Humor: The eternal debate: do cats have elbows or knees?

Chrys Weedon | Entertainment Editor


Cats are quadrupeds, meaning they walk on all four limbs. Some mistaken people would argue that because they have four legs, cats have four knees. This, however, is not an anatomic fact.

Bridget Parker, a senior studying biology with an zoology emphasis and an intern at Wildlife Safari specializing in big cats, knows that cats have elbows.

“Cats have two sets of joints in their forelimbs: an ankle and an elbow. Their ankle is just above their toes and are fairly similar to human wrists. The second joint is their elbow and is located about midway up their forelimb,” said Parker.

A more in-depth look that the anatomy of feline limbs — discussed on — shows that they have two different types of joints: hinge joints and condylar joints. Hinge joints are like human elbows and ankles, and condylar joints are similar to human knees. Cat’s elbow and knee joints are located further up on their limbs than human limbs. Felines have a elbow-like hinge joint on each front limb and a condylar knee-like joint on each back limb. This means that a cat has two elbows and two knees. Doctor of Veterinary Medicine Greg Martinez even acknowledges that cats have elbows in his videos on YouTube.

Miseducated people may also say that since the front limbs bend in the same direction as the back limbs, they must all be the same kind of joint. These people are mistaken. What looks like the knee on the lower hind limbs of a feline are actually the tops of their elongated feet. Their actual knees are located closer to the hips. Therefore, the hind leg knee joint bends a different way than the front limb elbow joint.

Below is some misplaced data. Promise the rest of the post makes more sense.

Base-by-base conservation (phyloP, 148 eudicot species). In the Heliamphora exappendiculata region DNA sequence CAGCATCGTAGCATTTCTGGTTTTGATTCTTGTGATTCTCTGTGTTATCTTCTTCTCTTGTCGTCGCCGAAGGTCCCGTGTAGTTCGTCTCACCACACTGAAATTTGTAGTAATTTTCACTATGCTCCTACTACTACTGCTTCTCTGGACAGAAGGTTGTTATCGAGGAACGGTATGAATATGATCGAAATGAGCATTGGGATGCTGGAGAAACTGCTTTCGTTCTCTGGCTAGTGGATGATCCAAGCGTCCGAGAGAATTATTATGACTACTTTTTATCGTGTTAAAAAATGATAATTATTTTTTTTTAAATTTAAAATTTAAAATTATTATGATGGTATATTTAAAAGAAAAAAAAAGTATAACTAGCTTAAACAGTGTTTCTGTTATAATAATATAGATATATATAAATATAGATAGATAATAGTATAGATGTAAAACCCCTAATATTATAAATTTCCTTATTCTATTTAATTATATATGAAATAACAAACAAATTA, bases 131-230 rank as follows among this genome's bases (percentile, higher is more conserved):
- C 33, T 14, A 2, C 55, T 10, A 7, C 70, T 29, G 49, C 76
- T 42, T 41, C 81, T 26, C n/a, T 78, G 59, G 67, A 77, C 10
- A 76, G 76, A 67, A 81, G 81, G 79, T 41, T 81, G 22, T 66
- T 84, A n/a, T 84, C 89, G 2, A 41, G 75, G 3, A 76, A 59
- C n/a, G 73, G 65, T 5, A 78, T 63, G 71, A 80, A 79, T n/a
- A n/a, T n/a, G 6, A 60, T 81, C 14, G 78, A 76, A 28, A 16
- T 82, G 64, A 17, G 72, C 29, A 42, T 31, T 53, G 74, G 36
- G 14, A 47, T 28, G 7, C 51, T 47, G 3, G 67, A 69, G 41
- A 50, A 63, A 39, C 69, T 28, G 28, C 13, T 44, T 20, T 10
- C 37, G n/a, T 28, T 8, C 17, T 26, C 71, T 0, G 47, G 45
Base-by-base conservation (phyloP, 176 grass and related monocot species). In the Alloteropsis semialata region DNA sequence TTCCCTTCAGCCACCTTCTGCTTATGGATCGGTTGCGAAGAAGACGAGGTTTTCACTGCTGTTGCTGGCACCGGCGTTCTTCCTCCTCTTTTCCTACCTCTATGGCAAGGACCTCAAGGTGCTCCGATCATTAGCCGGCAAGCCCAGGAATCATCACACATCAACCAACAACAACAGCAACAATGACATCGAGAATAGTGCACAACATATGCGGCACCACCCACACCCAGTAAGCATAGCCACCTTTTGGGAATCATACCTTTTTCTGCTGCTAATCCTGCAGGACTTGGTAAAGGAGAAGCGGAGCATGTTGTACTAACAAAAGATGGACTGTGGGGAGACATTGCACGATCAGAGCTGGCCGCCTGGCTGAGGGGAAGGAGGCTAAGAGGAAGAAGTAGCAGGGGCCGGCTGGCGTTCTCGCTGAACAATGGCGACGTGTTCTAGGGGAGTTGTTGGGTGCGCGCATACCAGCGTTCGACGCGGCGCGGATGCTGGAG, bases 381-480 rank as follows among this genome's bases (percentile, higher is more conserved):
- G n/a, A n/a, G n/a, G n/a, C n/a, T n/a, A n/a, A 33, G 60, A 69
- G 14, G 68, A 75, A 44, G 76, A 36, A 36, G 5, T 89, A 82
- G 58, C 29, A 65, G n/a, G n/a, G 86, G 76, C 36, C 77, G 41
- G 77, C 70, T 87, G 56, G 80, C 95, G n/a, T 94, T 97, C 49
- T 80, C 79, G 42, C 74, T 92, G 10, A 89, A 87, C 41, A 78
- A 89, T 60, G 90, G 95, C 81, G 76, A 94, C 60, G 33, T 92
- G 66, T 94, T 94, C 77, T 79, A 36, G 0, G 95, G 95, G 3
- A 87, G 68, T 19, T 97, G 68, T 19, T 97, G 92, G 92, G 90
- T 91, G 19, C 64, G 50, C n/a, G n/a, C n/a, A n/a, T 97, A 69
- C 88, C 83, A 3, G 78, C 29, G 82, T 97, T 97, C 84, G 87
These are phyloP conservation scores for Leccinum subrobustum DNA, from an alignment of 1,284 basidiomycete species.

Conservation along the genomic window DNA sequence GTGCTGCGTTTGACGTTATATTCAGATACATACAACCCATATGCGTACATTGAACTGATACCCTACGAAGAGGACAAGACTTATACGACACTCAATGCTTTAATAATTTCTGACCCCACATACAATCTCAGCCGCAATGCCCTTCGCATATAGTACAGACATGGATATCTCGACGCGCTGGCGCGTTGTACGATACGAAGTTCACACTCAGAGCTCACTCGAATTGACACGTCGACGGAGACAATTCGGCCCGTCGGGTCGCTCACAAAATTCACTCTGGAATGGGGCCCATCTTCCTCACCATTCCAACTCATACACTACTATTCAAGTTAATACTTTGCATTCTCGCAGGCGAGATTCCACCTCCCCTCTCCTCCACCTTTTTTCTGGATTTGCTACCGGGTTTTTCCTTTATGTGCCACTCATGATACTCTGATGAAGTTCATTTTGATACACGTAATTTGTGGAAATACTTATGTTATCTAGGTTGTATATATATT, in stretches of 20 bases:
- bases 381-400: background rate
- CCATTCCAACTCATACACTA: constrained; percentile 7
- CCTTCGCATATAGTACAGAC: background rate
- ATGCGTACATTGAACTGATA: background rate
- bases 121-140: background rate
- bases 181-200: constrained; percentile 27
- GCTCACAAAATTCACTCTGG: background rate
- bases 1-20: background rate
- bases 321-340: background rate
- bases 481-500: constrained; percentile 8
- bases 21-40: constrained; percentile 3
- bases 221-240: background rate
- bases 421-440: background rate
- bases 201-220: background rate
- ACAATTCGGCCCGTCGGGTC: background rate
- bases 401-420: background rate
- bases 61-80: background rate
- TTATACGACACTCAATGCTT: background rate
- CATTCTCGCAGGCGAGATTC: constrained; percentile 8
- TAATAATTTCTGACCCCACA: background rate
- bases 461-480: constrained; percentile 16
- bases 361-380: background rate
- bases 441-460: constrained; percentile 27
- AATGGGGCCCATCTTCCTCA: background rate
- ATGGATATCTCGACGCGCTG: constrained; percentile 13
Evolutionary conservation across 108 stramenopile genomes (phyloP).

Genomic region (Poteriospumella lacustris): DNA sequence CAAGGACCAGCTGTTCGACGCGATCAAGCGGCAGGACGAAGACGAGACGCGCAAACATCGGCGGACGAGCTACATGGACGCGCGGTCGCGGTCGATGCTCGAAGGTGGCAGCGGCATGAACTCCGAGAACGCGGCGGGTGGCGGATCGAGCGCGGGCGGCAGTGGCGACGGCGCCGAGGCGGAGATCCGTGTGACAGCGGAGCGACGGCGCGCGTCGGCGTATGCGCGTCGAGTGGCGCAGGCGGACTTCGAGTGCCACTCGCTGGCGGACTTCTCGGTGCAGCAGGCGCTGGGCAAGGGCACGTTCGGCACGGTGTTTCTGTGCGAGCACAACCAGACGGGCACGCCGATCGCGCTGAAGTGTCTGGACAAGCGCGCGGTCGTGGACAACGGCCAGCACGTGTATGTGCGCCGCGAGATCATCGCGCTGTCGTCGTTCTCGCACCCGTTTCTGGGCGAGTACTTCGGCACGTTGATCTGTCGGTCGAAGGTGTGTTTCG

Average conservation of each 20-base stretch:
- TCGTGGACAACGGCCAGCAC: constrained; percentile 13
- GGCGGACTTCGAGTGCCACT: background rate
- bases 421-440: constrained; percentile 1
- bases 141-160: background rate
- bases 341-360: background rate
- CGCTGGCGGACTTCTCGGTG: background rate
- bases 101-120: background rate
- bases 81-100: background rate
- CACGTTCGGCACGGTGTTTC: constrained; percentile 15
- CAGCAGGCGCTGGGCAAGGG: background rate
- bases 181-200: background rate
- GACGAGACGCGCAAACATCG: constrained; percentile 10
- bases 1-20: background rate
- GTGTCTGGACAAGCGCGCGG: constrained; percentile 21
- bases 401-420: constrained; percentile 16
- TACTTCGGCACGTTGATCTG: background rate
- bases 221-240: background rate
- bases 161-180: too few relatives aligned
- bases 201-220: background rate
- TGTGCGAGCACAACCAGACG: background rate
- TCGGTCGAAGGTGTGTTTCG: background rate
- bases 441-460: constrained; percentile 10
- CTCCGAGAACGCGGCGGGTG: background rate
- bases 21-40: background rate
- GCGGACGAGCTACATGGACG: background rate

Just because cats have four legs does not automatically mean that they have four knees — this would mean that each limb had the same kind of joint. This is simply and scientifically not true. Furthermore, cats have patellas, or kneecaps, on their hind legs. They do not have kneecaps on their front legs. This clearly proves that cats have two elbows and two knees.

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Ashlynn Norton | Photo Editor


When you look at a cat, a lot of things come to mind. Such as “ball of anger”, “pure evil”, and “the furry animal that is cute, but could shred you to pieces” — just to name a few. There are many things about them that are odd. Cats could even have their own conspiracy theories centered around them because everything related to them is questionable.

It wasn’t long ago when I came to the profound conclusion that cats in fact don’t have elbows, and only have knees. When you watch a cat walk, their legs all bend in the same direction. If you look at a human, their knees and elbows bend in different directions. So who is to say that cats have both knees and elbows?

In my scientific research and opinion (from watching my cat) feline creatures only have knees. I mean, who just looks at a cat and says, “Yeah, that animal has elbows”? When I look at a cat, their appendages all appear to be knees. If you think of a knee as a weight bearing joint, then that proves my point of cats only having knees, instead of having both elbows and knees. People don’t call cat appendages “arms”, they’re called legs, and legs have knees. Therefore, again, CATS ONLY HAVE KNEES. It’s like arguing about cereal being a soup, or whether or not Lighting McQueen has car insurance or life insurance.

People who like to flex their researching skills would quote a person who is studying biology, or even veterinarians who post on YouTube. They would use quotes from these people who claim that cats have elbows, clearly spreading FALSE INFORMATION. We all know that false news is the worst.

It makes no sense, but also complete sense at the same time. I just have this deep gut feeling from being a “cat expert” (I have three cats, so I can give myself that title) that cats only have knees. You wouldn’t question a mathematician when they say that one plus one equals two. So why would you question me, the cat expert?

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Illustrations by Rachel Hetzel